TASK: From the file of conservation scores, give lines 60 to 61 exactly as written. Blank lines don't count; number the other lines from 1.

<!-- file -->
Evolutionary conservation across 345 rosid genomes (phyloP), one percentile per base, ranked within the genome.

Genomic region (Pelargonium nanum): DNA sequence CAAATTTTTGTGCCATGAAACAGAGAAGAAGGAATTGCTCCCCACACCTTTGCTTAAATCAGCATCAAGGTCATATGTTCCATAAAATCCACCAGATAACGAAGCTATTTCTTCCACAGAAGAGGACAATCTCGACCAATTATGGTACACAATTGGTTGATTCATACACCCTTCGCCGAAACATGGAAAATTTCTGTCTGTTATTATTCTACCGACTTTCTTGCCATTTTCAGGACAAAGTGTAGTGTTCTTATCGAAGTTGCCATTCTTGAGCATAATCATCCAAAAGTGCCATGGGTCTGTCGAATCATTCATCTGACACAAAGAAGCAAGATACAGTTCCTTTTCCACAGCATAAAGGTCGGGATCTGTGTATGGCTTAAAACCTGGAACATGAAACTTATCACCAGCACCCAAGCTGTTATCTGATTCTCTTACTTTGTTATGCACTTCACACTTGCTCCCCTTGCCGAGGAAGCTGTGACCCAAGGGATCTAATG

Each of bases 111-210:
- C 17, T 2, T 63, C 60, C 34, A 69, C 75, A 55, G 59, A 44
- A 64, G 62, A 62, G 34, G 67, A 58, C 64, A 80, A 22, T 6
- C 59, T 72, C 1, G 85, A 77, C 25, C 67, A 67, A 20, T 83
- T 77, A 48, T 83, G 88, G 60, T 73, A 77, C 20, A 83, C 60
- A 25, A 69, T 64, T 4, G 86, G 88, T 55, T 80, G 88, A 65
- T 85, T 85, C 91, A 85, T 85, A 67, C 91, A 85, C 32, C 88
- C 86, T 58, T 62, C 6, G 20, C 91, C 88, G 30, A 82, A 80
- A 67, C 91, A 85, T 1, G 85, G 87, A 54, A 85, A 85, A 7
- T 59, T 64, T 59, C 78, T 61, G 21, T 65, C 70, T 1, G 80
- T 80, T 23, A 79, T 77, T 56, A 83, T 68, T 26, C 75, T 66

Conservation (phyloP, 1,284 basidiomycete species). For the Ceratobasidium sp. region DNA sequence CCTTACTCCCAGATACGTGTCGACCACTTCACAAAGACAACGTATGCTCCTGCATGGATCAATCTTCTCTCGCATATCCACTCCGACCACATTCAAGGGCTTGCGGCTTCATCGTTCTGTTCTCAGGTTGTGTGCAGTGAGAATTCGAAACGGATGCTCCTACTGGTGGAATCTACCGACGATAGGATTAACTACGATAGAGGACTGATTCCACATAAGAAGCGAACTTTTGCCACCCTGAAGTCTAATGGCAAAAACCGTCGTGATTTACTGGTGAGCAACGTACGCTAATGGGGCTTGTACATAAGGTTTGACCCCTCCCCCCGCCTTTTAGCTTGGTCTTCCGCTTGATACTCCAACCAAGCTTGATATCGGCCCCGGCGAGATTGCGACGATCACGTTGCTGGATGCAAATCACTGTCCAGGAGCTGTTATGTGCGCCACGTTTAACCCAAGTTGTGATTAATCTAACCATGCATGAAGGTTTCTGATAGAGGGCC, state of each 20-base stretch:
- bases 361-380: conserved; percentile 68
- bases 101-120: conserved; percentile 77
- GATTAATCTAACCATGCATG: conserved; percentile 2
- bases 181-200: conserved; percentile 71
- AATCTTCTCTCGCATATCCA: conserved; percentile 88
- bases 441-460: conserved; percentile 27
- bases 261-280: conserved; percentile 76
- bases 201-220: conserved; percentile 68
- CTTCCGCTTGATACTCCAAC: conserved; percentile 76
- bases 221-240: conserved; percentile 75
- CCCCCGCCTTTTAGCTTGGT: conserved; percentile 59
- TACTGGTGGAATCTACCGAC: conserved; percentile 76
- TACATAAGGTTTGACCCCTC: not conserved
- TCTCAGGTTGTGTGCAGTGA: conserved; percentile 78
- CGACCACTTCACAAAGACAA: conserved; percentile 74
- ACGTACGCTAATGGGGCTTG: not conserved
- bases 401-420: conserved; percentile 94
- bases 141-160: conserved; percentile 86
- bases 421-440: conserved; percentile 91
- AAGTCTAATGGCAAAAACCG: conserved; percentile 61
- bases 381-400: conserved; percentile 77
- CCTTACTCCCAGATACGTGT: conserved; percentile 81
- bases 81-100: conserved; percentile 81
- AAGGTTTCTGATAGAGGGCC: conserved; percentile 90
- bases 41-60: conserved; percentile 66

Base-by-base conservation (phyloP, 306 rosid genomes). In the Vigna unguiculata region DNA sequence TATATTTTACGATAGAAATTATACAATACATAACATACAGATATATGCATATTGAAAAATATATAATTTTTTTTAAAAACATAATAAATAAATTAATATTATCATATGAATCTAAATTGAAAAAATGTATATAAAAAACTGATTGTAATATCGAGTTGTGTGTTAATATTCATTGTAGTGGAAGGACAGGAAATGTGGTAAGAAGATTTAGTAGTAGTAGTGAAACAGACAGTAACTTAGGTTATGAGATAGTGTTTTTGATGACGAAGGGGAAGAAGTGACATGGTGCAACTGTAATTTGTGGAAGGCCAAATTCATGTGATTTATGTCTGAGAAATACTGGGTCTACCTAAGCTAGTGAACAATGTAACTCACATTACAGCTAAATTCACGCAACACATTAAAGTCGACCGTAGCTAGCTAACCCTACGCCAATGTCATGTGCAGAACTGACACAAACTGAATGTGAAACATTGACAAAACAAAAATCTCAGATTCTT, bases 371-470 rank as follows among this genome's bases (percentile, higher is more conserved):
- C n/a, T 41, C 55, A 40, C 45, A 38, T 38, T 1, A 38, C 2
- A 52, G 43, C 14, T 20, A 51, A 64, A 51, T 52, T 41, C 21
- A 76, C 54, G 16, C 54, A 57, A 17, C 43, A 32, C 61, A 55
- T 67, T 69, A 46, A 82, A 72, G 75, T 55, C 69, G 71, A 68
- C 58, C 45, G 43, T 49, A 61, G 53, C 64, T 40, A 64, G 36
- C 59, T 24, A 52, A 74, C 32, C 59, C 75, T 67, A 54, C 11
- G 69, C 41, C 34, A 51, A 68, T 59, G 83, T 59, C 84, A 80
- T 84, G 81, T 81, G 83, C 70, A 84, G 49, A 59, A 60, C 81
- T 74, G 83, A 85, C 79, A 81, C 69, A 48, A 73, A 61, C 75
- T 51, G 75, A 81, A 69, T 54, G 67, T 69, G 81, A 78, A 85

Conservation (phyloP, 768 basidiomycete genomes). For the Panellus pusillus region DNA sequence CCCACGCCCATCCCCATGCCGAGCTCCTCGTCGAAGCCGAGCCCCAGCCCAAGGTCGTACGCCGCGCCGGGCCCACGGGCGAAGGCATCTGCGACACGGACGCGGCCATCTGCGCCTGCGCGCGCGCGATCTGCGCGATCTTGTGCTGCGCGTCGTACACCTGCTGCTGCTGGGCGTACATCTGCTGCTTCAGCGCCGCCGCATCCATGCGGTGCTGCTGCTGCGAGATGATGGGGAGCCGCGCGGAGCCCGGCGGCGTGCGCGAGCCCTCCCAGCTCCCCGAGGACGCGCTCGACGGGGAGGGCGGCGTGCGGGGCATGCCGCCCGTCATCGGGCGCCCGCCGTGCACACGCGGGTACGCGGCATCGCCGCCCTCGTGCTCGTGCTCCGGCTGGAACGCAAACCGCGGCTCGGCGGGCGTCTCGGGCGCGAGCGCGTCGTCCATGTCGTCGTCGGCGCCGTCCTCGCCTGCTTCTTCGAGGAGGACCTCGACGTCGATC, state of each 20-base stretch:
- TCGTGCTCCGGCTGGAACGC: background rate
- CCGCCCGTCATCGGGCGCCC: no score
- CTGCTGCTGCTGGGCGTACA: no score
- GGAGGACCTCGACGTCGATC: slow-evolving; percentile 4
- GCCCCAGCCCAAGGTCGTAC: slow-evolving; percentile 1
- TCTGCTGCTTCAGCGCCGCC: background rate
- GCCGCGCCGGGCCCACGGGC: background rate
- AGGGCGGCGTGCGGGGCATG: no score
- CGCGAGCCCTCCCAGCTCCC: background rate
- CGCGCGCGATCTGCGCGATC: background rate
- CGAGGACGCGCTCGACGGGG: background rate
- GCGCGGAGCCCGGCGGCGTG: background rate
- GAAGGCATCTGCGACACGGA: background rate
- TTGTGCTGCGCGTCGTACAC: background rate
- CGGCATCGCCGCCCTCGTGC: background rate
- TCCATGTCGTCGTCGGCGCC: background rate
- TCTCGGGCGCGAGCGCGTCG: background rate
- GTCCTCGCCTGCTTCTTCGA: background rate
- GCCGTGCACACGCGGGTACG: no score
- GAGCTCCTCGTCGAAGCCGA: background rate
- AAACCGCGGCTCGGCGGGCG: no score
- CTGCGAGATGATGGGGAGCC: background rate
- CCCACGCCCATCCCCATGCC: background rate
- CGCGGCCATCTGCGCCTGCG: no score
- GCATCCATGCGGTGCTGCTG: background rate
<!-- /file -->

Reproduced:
- CGCGAGCCCTCCCAGCTCCC: background rate
- CGCGCGCGATCTGCGCGATC: background rate